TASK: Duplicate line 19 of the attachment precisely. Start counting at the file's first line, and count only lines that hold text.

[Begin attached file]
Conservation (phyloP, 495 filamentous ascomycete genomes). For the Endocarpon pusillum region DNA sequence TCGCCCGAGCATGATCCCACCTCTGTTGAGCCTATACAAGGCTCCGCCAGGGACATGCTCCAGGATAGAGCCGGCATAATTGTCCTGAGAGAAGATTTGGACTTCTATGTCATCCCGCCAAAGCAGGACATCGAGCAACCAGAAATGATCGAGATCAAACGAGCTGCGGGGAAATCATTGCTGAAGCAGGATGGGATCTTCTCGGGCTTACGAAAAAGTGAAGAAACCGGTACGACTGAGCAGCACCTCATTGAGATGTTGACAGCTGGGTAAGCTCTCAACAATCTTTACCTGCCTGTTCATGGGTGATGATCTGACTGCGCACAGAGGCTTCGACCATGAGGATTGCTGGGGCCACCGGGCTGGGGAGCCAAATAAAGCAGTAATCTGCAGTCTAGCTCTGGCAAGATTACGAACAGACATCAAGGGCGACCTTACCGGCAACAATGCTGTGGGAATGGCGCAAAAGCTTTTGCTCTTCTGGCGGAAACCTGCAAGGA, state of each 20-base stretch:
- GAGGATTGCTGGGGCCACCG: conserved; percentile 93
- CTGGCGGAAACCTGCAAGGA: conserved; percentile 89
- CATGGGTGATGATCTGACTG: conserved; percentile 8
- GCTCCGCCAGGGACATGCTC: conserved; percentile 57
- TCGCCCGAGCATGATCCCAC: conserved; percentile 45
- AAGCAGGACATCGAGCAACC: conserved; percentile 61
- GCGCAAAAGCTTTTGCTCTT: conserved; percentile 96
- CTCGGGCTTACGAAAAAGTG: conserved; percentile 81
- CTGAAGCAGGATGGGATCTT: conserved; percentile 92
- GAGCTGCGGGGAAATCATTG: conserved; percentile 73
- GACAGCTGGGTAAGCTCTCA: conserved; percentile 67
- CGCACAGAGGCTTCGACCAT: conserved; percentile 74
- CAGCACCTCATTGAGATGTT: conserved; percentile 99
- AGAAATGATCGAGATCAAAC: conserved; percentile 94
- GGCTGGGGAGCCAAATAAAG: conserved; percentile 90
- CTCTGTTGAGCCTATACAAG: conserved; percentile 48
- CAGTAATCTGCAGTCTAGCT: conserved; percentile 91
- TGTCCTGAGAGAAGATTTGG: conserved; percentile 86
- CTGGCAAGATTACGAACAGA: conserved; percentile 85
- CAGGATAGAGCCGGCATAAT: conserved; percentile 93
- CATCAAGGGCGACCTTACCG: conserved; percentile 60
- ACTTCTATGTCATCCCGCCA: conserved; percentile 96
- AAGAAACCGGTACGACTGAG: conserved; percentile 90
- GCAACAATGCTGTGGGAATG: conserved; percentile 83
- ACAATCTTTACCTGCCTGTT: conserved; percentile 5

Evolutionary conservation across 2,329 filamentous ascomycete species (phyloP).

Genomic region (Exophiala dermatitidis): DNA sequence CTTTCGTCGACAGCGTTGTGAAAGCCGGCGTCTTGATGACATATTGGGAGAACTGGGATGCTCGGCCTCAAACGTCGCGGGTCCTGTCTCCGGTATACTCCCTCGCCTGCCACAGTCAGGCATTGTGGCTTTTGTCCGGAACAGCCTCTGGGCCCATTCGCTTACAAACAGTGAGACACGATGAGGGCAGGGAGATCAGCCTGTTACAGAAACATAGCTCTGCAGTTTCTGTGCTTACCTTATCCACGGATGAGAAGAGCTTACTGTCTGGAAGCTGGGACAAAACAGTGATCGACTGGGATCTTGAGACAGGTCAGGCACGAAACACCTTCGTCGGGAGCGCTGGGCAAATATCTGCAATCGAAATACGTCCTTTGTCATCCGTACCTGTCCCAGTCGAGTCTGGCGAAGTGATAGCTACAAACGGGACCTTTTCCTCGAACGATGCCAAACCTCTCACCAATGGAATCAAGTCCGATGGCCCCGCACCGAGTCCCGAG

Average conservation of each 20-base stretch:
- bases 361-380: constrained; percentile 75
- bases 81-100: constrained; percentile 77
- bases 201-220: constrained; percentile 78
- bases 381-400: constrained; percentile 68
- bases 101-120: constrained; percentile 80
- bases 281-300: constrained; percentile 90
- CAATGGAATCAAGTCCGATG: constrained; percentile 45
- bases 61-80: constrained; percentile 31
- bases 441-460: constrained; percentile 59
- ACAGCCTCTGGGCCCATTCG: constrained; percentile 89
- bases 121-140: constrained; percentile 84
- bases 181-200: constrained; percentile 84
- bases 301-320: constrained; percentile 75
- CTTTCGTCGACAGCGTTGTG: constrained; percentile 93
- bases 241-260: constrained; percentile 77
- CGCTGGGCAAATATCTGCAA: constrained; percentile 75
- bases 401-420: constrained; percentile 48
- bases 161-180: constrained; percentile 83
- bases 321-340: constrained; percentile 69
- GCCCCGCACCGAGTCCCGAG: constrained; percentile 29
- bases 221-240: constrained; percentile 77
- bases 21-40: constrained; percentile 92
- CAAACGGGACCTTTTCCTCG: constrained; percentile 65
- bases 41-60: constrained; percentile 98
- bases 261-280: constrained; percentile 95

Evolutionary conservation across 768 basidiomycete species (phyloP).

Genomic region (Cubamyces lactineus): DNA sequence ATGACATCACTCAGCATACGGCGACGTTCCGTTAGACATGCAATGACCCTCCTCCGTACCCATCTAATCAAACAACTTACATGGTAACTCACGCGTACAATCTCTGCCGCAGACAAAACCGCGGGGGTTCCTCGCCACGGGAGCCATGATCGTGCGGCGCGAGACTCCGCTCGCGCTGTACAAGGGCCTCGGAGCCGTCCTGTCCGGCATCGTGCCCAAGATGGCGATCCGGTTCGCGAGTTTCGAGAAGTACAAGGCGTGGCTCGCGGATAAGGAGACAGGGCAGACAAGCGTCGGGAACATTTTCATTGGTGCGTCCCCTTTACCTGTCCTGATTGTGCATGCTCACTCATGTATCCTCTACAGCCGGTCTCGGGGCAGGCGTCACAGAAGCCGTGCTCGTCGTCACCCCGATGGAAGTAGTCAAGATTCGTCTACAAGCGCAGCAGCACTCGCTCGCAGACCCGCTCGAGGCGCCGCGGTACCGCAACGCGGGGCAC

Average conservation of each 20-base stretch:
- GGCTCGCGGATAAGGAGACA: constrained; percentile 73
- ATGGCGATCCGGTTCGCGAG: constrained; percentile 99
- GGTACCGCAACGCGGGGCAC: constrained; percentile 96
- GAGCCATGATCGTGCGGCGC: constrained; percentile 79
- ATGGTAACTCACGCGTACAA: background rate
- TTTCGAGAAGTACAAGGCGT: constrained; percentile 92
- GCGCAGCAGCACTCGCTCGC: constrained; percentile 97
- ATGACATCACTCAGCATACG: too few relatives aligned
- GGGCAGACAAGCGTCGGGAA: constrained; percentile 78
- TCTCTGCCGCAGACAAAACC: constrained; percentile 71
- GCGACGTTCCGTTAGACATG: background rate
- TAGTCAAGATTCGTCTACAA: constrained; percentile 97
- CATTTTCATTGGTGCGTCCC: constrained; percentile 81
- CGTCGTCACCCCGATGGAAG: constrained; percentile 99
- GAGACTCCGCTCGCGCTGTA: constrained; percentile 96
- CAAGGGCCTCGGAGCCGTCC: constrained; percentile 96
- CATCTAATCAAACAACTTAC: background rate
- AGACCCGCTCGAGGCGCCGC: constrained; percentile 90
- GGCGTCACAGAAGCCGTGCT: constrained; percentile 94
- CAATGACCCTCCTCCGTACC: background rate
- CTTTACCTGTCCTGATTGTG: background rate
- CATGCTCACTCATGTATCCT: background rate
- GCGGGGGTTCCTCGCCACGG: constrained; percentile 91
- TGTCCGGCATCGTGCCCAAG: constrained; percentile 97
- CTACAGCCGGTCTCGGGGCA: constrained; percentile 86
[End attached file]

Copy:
- TGTCCTGAGAGAAGATTTGG: conserved; percentile 86